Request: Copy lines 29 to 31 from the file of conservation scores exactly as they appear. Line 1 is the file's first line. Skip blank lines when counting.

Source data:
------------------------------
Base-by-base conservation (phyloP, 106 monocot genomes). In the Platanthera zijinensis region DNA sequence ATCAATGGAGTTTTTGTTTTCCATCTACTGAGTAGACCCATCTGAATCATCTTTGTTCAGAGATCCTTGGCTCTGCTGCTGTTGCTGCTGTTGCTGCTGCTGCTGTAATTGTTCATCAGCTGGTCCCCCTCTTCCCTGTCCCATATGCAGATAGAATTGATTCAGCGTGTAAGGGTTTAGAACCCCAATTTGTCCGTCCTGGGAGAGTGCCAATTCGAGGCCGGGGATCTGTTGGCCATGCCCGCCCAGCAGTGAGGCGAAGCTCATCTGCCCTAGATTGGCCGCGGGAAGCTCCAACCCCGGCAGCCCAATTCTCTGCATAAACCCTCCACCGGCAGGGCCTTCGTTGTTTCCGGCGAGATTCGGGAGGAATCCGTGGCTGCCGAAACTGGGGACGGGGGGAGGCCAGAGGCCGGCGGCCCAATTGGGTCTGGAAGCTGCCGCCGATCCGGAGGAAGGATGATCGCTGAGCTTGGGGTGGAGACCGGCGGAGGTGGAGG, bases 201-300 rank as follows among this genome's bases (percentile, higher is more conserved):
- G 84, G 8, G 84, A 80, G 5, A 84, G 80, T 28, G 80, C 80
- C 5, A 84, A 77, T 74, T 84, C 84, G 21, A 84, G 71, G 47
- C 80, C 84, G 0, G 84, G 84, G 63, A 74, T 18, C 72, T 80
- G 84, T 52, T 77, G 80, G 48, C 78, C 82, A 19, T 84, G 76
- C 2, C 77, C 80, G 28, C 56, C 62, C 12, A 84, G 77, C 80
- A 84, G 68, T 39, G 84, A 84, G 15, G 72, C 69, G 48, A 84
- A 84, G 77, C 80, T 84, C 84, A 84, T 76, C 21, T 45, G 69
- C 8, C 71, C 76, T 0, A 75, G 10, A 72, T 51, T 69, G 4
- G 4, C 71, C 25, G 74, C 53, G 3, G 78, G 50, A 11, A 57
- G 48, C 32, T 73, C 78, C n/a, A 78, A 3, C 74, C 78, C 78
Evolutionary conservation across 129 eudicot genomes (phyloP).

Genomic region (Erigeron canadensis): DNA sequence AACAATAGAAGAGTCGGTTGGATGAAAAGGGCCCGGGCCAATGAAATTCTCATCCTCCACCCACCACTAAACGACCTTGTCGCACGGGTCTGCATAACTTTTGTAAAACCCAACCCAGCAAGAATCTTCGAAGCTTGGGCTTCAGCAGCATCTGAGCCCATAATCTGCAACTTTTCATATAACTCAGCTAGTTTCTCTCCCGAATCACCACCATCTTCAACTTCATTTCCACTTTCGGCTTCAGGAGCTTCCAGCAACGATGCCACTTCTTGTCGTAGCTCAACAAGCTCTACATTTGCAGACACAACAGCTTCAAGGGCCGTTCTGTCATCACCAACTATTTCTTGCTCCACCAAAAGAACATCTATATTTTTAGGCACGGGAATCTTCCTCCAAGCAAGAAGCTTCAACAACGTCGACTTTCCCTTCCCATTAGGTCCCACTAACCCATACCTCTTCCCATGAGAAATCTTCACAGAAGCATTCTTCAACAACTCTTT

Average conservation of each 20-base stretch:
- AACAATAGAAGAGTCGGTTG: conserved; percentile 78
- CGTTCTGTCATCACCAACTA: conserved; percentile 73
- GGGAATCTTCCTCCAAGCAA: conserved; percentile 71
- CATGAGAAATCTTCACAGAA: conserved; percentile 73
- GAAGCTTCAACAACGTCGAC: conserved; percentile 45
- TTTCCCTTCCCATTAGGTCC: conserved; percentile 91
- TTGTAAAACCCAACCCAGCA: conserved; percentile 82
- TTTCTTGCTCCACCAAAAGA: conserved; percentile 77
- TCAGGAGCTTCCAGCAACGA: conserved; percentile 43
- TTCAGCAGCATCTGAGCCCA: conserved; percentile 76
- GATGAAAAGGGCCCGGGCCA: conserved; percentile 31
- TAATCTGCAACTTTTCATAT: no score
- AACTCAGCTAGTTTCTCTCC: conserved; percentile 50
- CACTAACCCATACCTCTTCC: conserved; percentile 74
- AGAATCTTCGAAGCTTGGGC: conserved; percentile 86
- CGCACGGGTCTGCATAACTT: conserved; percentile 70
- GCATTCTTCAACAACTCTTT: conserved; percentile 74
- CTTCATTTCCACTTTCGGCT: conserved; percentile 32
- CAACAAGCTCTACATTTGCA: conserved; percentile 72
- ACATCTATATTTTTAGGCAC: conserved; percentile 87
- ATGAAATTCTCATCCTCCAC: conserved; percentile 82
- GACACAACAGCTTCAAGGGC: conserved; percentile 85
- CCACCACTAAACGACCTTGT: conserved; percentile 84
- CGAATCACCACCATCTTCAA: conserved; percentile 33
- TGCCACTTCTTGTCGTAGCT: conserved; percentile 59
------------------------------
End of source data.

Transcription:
- AGAATCTTCGAAGCTTGGGC: conserved; percentile 86
- CGCACGGGTCTGCATAACTT: conserved; percentile 70
- GCATTCTTCAACAACTCTTT: conserved; percentile 74